The Return of the Transportation Sales Tax
Last year, Missourians soundly rejected Amendment 7, which proposed a 0.75 cent increase in the state sales tax to fund transportation improvements in the state. Its main purpose was to head off an impending funding crisis for the Missouri Department of Transportation (MoDOT), which will not have enough funds to maintain the highway system in its current state by 2017. But it turns out Missourians might not have seen the last of that transportation sales tax.
Whatever the reasons Amendment 7 failed, it was good for Missouri that it did, because it was not wise policy. Using a general sales tax to pay for highways is both unfair and economically unsound. Instead, the state should modernize the user-tax base that currently funds MoDOT. That could mean increasing the fuel tax, raising the motor vehicle sales tax, indexing licensing fees to inflation, implementing tolling, or some combination of those methods. That way, those who use the roads would pay for them, and in proportion to their use. Using general sales tax to fund roads subsidizes driving and interstate trucking that passes right through Missouri. As we wrote before:
… the fact is the vast majority of trucking freight in Missouri is not bound for Missouri. For example, of the 500 million tons of freight traffic in 2011, only 39 percent of that freight is either inbound or intrastate trucking. Forty-six percent of traffic by weight simply passes through Missouri. In terms of value of the goods transported, only 26 percent has a destination within Missouri while 61 percent of goods by value transit the state.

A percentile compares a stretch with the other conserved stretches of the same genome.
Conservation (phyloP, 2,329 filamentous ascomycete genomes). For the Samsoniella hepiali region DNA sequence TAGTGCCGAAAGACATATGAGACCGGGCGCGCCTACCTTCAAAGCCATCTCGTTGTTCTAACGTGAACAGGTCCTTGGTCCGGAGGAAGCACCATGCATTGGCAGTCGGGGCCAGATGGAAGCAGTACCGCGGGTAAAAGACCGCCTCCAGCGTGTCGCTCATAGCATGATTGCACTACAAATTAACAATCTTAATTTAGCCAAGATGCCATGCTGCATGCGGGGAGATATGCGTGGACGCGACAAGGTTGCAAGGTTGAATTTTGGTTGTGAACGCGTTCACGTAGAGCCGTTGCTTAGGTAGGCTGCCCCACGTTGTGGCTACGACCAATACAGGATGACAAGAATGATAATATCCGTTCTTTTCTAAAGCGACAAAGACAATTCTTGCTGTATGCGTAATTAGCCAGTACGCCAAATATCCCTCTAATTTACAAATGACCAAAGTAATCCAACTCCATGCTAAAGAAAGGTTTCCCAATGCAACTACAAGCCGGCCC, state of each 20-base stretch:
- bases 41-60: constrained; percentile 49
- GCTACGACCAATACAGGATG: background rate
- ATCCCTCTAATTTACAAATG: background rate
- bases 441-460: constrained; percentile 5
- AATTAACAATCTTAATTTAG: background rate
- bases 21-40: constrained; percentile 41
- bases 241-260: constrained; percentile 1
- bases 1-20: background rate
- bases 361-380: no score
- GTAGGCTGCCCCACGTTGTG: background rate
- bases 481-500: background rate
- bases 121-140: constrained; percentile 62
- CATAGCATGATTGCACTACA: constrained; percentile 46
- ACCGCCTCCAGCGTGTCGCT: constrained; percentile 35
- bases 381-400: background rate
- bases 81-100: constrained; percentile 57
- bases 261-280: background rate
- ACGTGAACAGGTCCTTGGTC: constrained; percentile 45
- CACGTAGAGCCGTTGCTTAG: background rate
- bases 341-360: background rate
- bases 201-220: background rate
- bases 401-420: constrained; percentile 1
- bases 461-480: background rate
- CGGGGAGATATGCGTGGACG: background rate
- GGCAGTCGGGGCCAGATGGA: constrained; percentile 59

Unfortunately, a new bill in the Missouri House (HJR 33) would simply revive Amendment 7, albeit in a different form. Instead of raising the state sales tax by 0.75 percent, the bill would divert 0.10 percent of the state sales tax into the road fund for five consecutive years until the amount diverted reached 0.50 percent (two-thirds of Amendment 7). If that came to pass, it would mean that 12 percent, or $233 million in 2014 numbers, of state sales tax revenue would be diverted to the state road fund. That is likely to lead to budget cuts in other state programs or higher taxes for Missourians.
As we have written before, the defeat of Amendment 7 opened the door for sound, user-based policy solutions to MoDOT’s funding problems. HJR 33 is not one of these.